And the size of the operations was nothing like what I had expected. So many different departments with people constantly working on different projects. The three public floors housing different sections were backed up by a two storey, maddening maze of a basement that houses thousands of old books from across the network.

For a very repetitive job, it was surprising how interesting it could be at times. The people, both in front of and behind the counter, can be entertaining. I had one woman ask me, quite seriously, if I was her son – about the only odd customer experience I had, but I know people who have had far more. As it’s a public building, pretty much anyone can come in, from small children who meow for an hour straight (a sound that echoes in a fairly open-air environment) to one couple who got caught trying to have sex in the public bathrooms.

That’s not to say that it’s a riot all the time. Not only do the librarians have fairly regular difficult customers to tend to, but they have had to deal with a lot of behind the scenes interference long before these cuts were proposed. Over the course of my time there, not a week went by without some new complaint making the rounds: proposals that have been made, changes that were happening, a lack of staff, really anything seemed to strike a nerve.

At first, it seemed like people were just complaining for the sake of complaining. Yet, no matter how often people complained there – and they complained often – I never met anyone who seemed to actively hate working there. Most of their complaints came from a desire to see things changed for the betterment of both customer and employee rather than from hating the job. I never saw anyone take out their problems with management on the customers. Quite often you’d run into people complaining about things while going out of their way to help the customers.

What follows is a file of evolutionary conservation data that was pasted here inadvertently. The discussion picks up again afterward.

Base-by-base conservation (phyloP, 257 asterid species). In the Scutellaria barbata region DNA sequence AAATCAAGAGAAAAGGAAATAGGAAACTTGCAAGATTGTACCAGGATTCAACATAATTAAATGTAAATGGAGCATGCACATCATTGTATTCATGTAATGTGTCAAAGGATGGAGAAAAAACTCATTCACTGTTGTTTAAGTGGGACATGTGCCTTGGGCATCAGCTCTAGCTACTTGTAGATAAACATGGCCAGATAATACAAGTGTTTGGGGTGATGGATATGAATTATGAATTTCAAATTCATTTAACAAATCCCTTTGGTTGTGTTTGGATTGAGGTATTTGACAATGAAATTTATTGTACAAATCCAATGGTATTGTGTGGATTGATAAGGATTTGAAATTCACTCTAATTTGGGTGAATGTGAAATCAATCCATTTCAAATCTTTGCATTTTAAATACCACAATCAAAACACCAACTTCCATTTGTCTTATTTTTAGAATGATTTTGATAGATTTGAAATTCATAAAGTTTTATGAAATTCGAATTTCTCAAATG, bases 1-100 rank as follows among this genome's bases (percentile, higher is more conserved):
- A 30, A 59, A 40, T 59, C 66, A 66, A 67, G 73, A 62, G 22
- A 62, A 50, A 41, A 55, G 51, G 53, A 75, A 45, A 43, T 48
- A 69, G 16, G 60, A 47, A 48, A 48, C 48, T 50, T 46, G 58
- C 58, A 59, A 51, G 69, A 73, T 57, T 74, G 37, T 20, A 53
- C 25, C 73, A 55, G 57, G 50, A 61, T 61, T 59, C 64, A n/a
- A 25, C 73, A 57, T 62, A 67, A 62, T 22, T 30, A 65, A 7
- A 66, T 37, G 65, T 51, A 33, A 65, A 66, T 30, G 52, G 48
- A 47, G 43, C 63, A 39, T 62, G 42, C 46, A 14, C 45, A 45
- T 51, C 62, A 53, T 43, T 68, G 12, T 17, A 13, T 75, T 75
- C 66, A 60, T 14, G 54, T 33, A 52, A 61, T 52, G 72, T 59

Yet this latest change seems to be taking its toll – a Radio New Zealand online headline reads “Low morale among Auckland librarians.” A passion for the job can’t help you survive uncomfortable, sometimes hostile work environments when people all around you are losing their jobs; there’s nothing worse than having the possibility of unemployment hanging over your head for months on end. One former colleague I recently ran into revealed they were quitting as they couldn’t deal with all of it anymore – they don’t want to go, but feel they have no choice.